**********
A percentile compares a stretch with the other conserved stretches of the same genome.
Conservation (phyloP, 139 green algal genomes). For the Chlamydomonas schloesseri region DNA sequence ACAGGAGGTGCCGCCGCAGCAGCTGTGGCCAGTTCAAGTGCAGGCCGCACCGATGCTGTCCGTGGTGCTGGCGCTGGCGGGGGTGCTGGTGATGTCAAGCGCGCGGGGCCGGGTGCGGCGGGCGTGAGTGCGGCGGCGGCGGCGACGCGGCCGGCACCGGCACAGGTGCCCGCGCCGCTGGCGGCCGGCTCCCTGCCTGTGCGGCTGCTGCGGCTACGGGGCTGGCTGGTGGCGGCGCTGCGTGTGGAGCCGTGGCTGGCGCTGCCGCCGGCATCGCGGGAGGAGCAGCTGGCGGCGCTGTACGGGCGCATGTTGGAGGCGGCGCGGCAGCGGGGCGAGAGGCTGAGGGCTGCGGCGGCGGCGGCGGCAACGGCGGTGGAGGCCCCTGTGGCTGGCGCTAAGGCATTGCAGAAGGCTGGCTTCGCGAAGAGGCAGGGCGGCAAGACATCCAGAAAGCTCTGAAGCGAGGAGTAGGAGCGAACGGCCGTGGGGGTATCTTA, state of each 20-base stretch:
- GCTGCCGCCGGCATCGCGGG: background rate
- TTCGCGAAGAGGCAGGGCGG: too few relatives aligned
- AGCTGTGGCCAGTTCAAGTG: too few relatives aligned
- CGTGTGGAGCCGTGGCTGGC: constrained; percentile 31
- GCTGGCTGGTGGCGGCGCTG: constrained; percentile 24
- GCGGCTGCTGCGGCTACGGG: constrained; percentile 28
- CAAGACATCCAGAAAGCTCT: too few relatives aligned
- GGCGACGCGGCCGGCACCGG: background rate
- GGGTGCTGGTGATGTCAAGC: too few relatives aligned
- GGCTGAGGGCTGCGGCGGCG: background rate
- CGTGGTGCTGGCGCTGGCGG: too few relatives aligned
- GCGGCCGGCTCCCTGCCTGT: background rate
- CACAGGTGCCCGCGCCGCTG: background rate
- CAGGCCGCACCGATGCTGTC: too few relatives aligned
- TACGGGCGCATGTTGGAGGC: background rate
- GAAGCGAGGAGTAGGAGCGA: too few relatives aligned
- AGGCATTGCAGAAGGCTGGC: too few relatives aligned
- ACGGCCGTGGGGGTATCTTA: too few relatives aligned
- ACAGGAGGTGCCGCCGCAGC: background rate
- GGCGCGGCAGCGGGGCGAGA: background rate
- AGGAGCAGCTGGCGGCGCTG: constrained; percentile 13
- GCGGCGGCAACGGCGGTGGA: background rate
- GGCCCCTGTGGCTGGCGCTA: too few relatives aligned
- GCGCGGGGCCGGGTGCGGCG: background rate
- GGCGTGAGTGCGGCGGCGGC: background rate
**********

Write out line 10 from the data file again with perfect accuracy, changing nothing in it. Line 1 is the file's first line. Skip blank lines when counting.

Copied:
- GGCGACGCGGCCGGCACCGG: background rate